Her Value is More Precious than Rubies
The other day I walked past the floor-length bathroom mirror and caught a glimpse of myself out of the corner of my eye. I felt truly beautiful and valuable, kind of out of nowhere. It really surprised me! I haven’t forgotten the feeling and want to share because it has calmed all the negative voices once and for all and I am truly happy and working patiently where I’m at. But it wasn’t always that way.
The struggle is REAL!
Seriously! Can any of you relate? I’ve struggled with self-worth since I was a teenager. I became more aware of my looks and body shape, I started to compare myself with others, criticize my flaws, and cared way too much about what others thought. These feelings of not being enough stuck as I moved through college and marriage.
At the height of some of my most difficult Mom years, I had 5 kids under the age of 7–all BOYS! My husband was in residency and I mothered full time at home with my beautiful babies. We had a LOT of fun and I worked my butt off, but I was also overwhelmed and stressed out, not to mention sleep deprived trying my best to be a great Mom! It didn’t help that everywhere I went, people bombarded me with rude comments and intrusive questions about my age and the number of kids we have etc. At the time I didn’t know how to handle the emotional attacks other than to feel shocked for the harsh judgments being thrown at me. This happened so regularly that over time, I came to feel so undervalued.
3 Books that Shift Negativity
I needed support and I needed the best kind. I turned to Gordon B. Hinkley’s book Standing For Something. AH-Maaa-zing! He prompts, “The home produces the nursery stock of new generations and parents are the gardeners. In that light, I must emphasize the importance, the value, the singular impact that women have within the fabric of our society and in the makeup of our homes.” I had to let that sink in. Internalizing this idea has been a turning point for me. My role as a mom to a handful of kids wasn’t just valuable, it had the power to influence generations. Wow! This woke me up. I started to see I truly had the power to change how I felt about myself and my role as a mother.
When negativity came my way, I followed another trick from Gordon—as much as I could, I made it an opportunity to respond with humor and love. A couple of my favorites:
1) In the checkout at the grocery store I could count on the clerk to ask with wide eyes and a sagging jaw (in reference to the kids in and on the cart), “Are they all yours???” I’d smile and reply back, “Aren’t they adorable? There’s a buy one get one free sale and there were only 5 left. You owe me a kid!” 😉
2) Going place to place like a Mama with her ducklings all in a line, others would see me and ask, “Are you the Nanny?” (HA!) I’d smile and say, “No, they’re mine.” That was followed by disbelief and the remark “You look so young!” and then (of course) the demand to know, “How old are you?” I decided because this is one of the top questions I get, for my own sanity I’d not just change the subject or ignore it, but answer with, “Isn’t it great? When I’m 50 I’ll be looking fabulous!”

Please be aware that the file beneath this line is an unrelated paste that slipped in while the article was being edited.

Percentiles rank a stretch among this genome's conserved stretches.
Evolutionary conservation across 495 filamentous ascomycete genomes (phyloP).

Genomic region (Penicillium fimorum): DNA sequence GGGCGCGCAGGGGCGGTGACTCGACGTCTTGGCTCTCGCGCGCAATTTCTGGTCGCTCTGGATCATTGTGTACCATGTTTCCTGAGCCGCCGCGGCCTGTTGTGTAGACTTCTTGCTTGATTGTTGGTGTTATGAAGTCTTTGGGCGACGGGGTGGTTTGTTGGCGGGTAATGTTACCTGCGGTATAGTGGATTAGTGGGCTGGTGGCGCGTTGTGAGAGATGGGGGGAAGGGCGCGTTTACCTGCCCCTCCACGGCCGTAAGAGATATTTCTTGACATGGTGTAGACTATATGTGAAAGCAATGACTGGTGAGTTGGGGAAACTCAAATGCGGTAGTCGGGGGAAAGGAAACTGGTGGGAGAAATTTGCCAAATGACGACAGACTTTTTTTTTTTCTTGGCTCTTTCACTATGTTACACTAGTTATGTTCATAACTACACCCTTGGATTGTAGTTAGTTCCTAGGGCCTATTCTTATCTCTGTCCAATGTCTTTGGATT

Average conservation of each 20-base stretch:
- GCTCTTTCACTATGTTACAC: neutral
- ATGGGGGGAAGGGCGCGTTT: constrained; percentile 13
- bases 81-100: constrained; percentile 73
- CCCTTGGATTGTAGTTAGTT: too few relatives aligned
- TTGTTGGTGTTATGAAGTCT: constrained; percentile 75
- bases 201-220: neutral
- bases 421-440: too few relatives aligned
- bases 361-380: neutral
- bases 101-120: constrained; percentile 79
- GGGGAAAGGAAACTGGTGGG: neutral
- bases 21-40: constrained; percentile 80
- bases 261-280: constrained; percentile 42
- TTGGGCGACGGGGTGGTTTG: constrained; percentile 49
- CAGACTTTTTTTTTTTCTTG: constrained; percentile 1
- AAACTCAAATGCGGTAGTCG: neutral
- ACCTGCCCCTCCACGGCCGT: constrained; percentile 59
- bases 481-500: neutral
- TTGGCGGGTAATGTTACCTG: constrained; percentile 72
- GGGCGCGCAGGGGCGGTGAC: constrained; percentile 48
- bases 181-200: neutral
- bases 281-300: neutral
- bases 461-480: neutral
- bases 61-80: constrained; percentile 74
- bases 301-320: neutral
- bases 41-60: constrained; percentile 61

This kind of response either made people laugh, changed their attitude, or shut them up. It’s funny to watch—try it! This positive spin is so helpful in keeping a better perspective for myself and it shows a good example to our kids.
Another book that really helped is I am a Mother, by Jayne Clayson Johnson. She shares, “[M]otherhood involves some sacrifices…You will certainly lose some sleep over the years, and, every now and then, you might temporarily lose your sanity. But you will also learn about yourself…the world…the Spirit…As you learn these things…you do not lose your identity, [but you more] closely identify with God.” Isn’t that amazing? It reminded me of Lucia in Max Lucado’s book, You are Special. She didn’t let the dots or stars others tried to put on her stick to her. I decided, I wasn’t going to either. It’s such a gift that we can become free and unspotted from the judgements others throw our way and identify ourselves as His greatest creations.
Jeffrey R. Holland teaches, God “knows your name and knows your circumstance. He hears your prayers. He knows your hopes and dreams, including your fears and frustrations…and He knows what you can become through faith in Him.” When we truly understand His love for us, the confusion clears and our priorities align. Our walk as disciples of Christ becomes more joyful and our lives take on new meaning. It’s so refreshing to look in the mirror and not focus on the imperfections, but to see myself as a beautiful daughter of God, precious and happy. I’m excited I am finally here!
What are your favorite ways to combat negativity? Do you also have some favorite positive responses? I’d love to hear them!